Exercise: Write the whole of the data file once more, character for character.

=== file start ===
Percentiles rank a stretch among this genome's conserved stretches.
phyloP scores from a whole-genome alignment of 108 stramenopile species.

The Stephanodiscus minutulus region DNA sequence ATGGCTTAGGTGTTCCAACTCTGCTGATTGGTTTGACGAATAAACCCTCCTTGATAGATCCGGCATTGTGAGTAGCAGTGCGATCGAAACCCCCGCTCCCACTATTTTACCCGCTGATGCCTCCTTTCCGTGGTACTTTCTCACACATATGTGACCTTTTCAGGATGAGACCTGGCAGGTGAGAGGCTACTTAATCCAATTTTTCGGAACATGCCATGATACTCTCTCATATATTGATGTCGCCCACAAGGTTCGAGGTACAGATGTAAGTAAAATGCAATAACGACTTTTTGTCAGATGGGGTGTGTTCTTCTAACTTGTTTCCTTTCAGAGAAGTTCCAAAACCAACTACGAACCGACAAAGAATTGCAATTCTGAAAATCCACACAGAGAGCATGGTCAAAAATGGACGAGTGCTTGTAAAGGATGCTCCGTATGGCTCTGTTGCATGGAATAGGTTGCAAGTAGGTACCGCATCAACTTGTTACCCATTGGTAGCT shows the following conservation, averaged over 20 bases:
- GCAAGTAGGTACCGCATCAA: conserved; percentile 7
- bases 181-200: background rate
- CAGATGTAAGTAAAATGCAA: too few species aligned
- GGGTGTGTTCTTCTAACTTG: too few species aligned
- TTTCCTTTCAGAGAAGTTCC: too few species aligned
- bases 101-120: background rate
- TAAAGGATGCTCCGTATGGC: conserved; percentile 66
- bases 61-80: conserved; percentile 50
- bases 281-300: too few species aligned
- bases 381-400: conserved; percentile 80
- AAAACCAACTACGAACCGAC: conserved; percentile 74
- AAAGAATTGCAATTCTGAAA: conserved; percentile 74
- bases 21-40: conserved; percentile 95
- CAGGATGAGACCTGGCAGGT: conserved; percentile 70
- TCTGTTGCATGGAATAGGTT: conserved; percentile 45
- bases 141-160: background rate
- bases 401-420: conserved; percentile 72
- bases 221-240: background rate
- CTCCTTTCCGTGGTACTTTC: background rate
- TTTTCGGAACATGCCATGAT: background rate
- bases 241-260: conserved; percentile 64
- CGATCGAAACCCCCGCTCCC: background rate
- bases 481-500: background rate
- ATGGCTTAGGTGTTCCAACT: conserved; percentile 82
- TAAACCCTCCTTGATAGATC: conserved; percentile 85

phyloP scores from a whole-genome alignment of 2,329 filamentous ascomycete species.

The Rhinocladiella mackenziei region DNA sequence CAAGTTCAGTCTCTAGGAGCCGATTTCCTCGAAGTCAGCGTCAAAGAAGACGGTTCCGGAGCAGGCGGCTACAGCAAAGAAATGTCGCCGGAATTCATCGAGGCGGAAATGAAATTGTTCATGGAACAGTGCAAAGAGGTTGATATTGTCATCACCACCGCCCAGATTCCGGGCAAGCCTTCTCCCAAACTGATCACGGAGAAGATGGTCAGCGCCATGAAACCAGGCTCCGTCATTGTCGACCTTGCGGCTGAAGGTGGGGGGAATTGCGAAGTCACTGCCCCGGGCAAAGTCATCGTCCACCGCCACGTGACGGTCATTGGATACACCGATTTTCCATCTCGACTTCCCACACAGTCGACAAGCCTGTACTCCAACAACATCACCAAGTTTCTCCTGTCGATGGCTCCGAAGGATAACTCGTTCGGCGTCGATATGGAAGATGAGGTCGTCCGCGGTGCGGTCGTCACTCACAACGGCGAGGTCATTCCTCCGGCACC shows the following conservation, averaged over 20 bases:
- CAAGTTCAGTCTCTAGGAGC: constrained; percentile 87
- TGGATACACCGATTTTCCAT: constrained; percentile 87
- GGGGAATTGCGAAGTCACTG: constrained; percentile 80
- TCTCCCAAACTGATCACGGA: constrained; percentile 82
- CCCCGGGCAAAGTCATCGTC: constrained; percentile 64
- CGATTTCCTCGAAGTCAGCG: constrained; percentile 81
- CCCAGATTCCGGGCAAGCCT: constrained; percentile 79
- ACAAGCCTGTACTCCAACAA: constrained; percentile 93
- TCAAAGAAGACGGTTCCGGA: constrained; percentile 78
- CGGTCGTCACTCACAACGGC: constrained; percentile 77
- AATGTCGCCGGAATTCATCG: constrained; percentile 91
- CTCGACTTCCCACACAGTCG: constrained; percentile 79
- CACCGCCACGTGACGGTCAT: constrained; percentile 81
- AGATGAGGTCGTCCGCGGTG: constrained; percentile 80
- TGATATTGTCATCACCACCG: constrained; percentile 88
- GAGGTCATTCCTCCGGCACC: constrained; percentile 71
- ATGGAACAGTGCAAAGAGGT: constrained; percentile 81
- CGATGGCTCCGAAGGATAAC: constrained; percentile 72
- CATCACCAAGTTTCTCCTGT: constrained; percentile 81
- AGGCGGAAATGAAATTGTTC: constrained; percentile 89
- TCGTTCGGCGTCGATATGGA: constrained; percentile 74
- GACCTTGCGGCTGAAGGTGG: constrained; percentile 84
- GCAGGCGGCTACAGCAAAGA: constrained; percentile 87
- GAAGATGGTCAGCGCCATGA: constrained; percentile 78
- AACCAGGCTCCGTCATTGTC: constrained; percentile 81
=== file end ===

Percentiles rank a stretch among this genome's conserved stretches.
phyloP scores from a whole-genome alignment of 108 stramenopile species.

The Stephanodiscus minutulus region DNA sequence ATGGCTTAGGTGTTCCAACTCTGCTGATTGGTTTGACGAATAAACCCTCCTTGATAGATCCGGCATTGTGAGTAGCAGTGCGATCGAAACCCCCGCTCCCACTATTTTACCCGCTGATGCCTCCTTTCCGTGGTACTTTCTCACACATATGTGACCTTTTCAGGATGAGACCTGGCAGGTGAGAGGCTACTTAATCCAATTTTTCGGAACATGCCATGATACTCTCTCATATATTGATGTCGCCCACAAGGTTCGAGGTACAGATGTAAGTAAAATGCAATAACGACTTTTTGTCAGATGGGGTGTGTTCTTCTAACTTGTTTCCTTTCAGAGAAGTTCCAAAACCAACTACGAACCGACAAAGAATTGCAATTCTGAAAATCCACACAGAGAGCATGGTCAAAAATGGACGAGTGCTTGTAAAGGATGCTCCGTATGGCTCTGTTGCATGGAATAGGTTGCAAGTAGGTACCGCATCAACTTGTTACCCATTGGTAGCT shows the following conservation, averaged over 20 bases:
- GCAAGTAGGTACCGCATCAA: conserved; percentile 7
- bases 181-200: background rate
- CAGATGTAAGTAAAATGCAA: too few species aligned
- GGGTGTGTTCTTCTAACTTG: too few species aligned
- TTTCCTTTCAGAGAAGTTCC: too few species aligned
- bases 101-120: background rate
- TAAAGGATGCTCCGTATGGC: conserved; percentile 66
- bases 61-80: conserved; percentile 50
- bases 281-300: too few species aligned
- bases 381-400: conserved; percentile 80
- AAAACCAACTACGAACCGAC: conserved; percentile 74
- AAAGAATTGCAATTCTGAAA: conserved; percentile 74
- bases 21-40: conserved; percentile 95
- CAGGATGAGACCTGGCAGGT: conserved; percentile 70
- TCTGTTGCATGGAATAGGTT: conserved; percentile 45
- bases 141-160: background rate
- bases 401-420: conserved; percentile 72
- bases 221-240: background rate
- CTCCTTTCCGTGGTACTTTC: background rate
- TTTTCGGAACATGCCATGAT: background rate
- bases 241-260: conserved; percentile 64
- CGATCGAAACCCCCGCTCCC: background rate
- bases 481-500: background rate
- ATGGCTTAGGTGTTCCAACT: conserved; percentile 82
- TAAACCCTCCTTGATAGATC: conserved; percentile 85

phyloP scores from a whole-genome alignment of 2,329 filamentous ascomycete species.

The Rhinocladiella mackenziei region DNA sequence CAAGTTCAGTCTCTAGGAGCCGATTTCCTCGAAGTCAGCGTCAAAGAAGACGGTTCCGGAGCAGGCGGCTACAGCAAAGAAATGTCGCCGGAATTCATCGAGGCGGAAATGAAATTGTTCATGGAACAGTGCAAAGAGGTTGATATTGTCATCACCACCGCCCAGATTCCGGGCAAGCCTTCTCCCAAACTGATCACGGAGAAGATGGTCAGCGCCATGAAACCAGGCTCCGTCATTGTCGACCTTGCGGCTGAAGGTGGGGGGAATTGCGAAGTCACTGCCCCGGGCAAAGTCATCGTCCACCGCCACGTGACGGTCATTGGATACACCGATTTTCCATCTCGACTTCCCACACAGTCGACAAGCCTGTACTCCAACAACATCACCAAGTTTCTCCTGTCGATGGCTCCGAAGGATAACTCGTTCGGCGTCGATATGGAAGATGAGGTCGTCCGCGGTGCGGTCGTCACTCACAACGGCGAGGTCATTCCTCCGGCACC shows the following conservation, averaged over 20 bases:
- CAAGTTCAGTCTCTAGGAGC: constrained; percentile 87
- TGGATACACCGATTTTCCAT: constrained; percentile 87
- GGGGAATTGCGAAGTCACTG: constrained; percentile 80
- TCTCCCAAACTGATCACGGA: constrained; percentile 82
- CCCCGGGCAAAGTCATCGTC: constrained; percentile 64
- CGATTTCCTCGAAGTCAGCG: constrained; percentile 81
- CCCAGATTCCGGGCAAGCCT: constrained; percentile 79
- ACAAGCCTGTACTCCAACAA: constrained; percentile 93
- TCAAAGAAGACGGTTCCGGA: constrained; percentile 78
- CGGTCGTCACTCACAACGGC: constrained; percentile 77
- AATGTCGCCGGAATTCATCG: constrained; percentile 91
- CTCGACTTCCCACACAGTCG: constrained; percentile 79
- CACCGCCACGTGACGGTCAT: constrained; percentile 81
- AGATGAGGTCGTCCGCGGTG: constrained; percentile 80
- TGATATTGTCATCACCACCG: constrained; percentile 88
- GAGGTCATTCCTCCGGCACC: constrained; percentile 71
- ATGGAACAGTGCAAAGAGGT: constrained; percentile 81
- CGATGGCTCCGAAGGATAAC: constrained; percentile 72
- CATCACCAAGTTTCTCCTGT: constrained; percentile 81
- AGGCGGAAATGAAATTGTTC: constrained; percentile 89
- TCGTTCGGCGTCGATATGGA: constrained; percentile 74
- GACCTTGCGGCTGAAGGTGG: constrained; percentile 84
- GCAGGCGGCTACAGCAAAGA: constrained; percentile 87
- GAAGATGGTCAGCGCCATGA: constrained; percentile 78
- AACCAGGCTCCGTCATTGTC: constrained; percentile 81